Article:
Alright, so here’s the situation: let’s say you run a digital marketing agency. You have clients from all over the business spectrum, i.e. small businesses, enterprise level and maybe even a few fortune 500 companies. You have a steady book of business and your clients pay you a range of anywhere from a few hundred bucks to thousands per month, and even though they all have different products and services, they all have this one thing in common:
They pay YOU to help them get their websites ranking high enough to be found when people search for unbranded keywords associated with their products and services.
You’re an expert when it comes to SEO (Search Engine Optimization) and you know what you’re doing. You even specialize a bit in CRO (Conversion Rate Optimization), so you’ve got your clients’ websites dialed in and organized in a way that compels visitors to click through and submit direct requests to be contacted (or even just pick up the phone and call in directly).
At this point, your job is done, but let me run something past you:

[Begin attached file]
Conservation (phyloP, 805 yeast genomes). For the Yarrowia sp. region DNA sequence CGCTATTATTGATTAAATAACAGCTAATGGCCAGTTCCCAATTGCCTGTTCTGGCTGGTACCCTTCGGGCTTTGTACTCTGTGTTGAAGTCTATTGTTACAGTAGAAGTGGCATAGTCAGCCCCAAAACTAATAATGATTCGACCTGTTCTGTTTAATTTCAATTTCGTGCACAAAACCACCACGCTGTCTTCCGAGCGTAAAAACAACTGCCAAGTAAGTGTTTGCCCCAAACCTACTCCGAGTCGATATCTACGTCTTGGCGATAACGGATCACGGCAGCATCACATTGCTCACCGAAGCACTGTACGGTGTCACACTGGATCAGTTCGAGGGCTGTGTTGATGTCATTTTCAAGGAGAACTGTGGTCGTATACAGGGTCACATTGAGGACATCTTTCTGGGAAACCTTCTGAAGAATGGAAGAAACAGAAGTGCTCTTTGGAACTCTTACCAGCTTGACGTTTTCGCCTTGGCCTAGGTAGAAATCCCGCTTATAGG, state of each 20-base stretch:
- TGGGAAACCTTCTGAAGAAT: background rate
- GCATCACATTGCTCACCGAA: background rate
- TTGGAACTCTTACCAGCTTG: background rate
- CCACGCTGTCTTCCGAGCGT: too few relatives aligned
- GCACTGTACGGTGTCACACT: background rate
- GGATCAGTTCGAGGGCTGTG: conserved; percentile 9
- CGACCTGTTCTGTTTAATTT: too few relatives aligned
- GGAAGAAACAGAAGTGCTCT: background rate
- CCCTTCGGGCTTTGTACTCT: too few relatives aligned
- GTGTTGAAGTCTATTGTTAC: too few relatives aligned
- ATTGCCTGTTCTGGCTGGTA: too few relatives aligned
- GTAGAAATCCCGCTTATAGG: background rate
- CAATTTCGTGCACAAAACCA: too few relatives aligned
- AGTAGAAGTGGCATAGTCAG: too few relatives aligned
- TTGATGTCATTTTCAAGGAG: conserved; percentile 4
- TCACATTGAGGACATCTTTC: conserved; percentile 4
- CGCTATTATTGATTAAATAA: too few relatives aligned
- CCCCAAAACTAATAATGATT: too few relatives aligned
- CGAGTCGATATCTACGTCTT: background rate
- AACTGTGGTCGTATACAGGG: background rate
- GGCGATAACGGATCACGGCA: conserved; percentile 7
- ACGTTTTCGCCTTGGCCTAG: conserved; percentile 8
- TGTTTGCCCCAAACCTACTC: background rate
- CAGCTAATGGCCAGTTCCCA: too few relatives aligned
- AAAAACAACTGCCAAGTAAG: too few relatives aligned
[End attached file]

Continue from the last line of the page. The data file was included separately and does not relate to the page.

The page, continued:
For the sake of simplicity, let’s say your clients get 100 direct website inquiries per month because of your expertise. But after several months, they’re only converting 2 or 3 a month into paying customers. How long do you think this will this go on before they pull the plug and jump to a different agency?
In a situation like this, your client isn’t necessarily going to audit their internal sales process—they’re going to blame the source, like:
“We pay you all this money every month, but the leads we get from your campaigns convert at such a low percentage that we’re just gonna try working with another agency … so go ahead and cancel our contract.”
Meanwhile, what if they got the same amount of leads from your campaigns, 100 per month, but they’re converting closer to 40 or so into sales on a regular basis?
And to briefly hit on the other side of the same token, I’d still ask the same question if you’re a director or VP of an internal marketing team. We all know how marketing and sales teams are oftentimes at odds with each other …